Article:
Dr. Boris O. Schlumpberger
DFG-funded project "Evolution of pollinator specialization and despecialization in Echinopsis (Cactaceae, Trichocereeae)"
When plant species disperse to new habitats, they often encounter a new pollinator fauna and undergo changes in floral morphology resulting from divergent pollinator selection regimes.

This is thought to contribute to species formation when the divergent forms later come into secondary contact but can no longer produce fit offspring.

The proposed research will examine pollination in six small clades of Cactaceae, each with a 3-5 very closely related species (divergent sets of populations), in order to examine which morphological and physiological flower traits correlate with shifts between bee, hummingbird, and hawkmoth pollination.

The focal clades, which belong to the large genus Echinopsis (Trichocereeae), were selected because preliminary data suggest that pollinators play a role in species divergence and reproductive isolation; there are also cases of apparent bimodal pollination strategies.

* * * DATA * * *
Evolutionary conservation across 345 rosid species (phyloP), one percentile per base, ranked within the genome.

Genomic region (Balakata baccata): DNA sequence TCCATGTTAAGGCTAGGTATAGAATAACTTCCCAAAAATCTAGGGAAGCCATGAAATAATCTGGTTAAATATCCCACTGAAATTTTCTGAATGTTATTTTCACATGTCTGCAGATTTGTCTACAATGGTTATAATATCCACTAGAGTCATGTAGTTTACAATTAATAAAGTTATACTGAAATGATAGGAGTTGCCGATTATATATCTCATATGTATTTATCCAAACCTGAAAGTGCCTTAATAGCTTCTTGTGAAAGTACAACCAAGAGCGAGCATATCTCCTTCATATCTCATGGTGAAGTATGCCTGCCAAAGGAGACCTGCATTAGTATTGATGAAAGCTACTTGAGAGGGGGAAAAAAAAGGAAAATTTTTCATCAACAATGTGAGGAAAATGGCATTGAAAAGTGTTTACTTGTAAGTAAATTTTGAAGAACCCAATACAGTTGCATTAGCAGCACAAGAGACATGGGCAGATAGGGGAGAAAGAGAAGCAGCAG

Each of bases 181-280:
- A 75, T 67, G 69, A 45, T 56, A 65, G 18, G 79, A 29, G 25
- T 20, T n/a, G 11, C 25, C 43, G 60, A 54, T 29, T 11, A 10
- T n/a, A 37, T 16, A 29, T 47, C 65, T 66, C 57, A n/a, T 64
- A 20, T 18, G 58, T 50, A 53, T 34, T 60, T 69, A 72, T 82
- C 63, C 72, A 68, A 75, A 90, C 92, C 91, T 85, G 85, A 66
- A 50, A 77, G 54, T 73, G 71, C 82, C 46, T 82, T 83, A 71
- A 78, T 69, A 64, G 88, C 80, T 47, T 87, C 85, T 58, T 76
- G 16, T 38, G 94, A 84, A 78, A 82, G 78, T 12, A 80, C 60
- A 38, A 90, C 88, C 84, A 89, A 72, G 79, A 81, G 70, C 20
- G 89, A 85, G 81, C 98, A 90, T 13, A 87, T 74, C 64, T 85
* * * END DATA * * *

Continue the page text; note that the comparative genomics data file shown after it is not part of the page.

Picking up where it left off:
We hypothesize that shifts from hawkmoth to bee pollination are relatively easy, while shifts from bee to bird or hawkmoth pollination are more difficult.

All three pollination syndromes involve numerous traits besides the actual rewards (nectar and/or pollen), and this project will focus on changes in floral scents that correlate with the six possible directions of pollinator change.

By focusing on several small clades we will be able to combine field observations at several sites with species/population-level phylogenetic analyses and biochemical analyses of floral odor.

Together, these components will allow to assess whether more derived (younger) species tend to rely on fewer pollinators and thus are more specialized or whether on the contrary they rely on more kinds of pollinators and thus stay, or become, unspecialized.

This will be only the second study to address this question and the first to assess the role of odor bouquets in the broadening or narrowing of pollinator spectra.
The Echinopsis candicans-huascha group (108,294 bytes)
For enlargement (1488 x 1025 pixels = 359,268 bytes) click on the poster.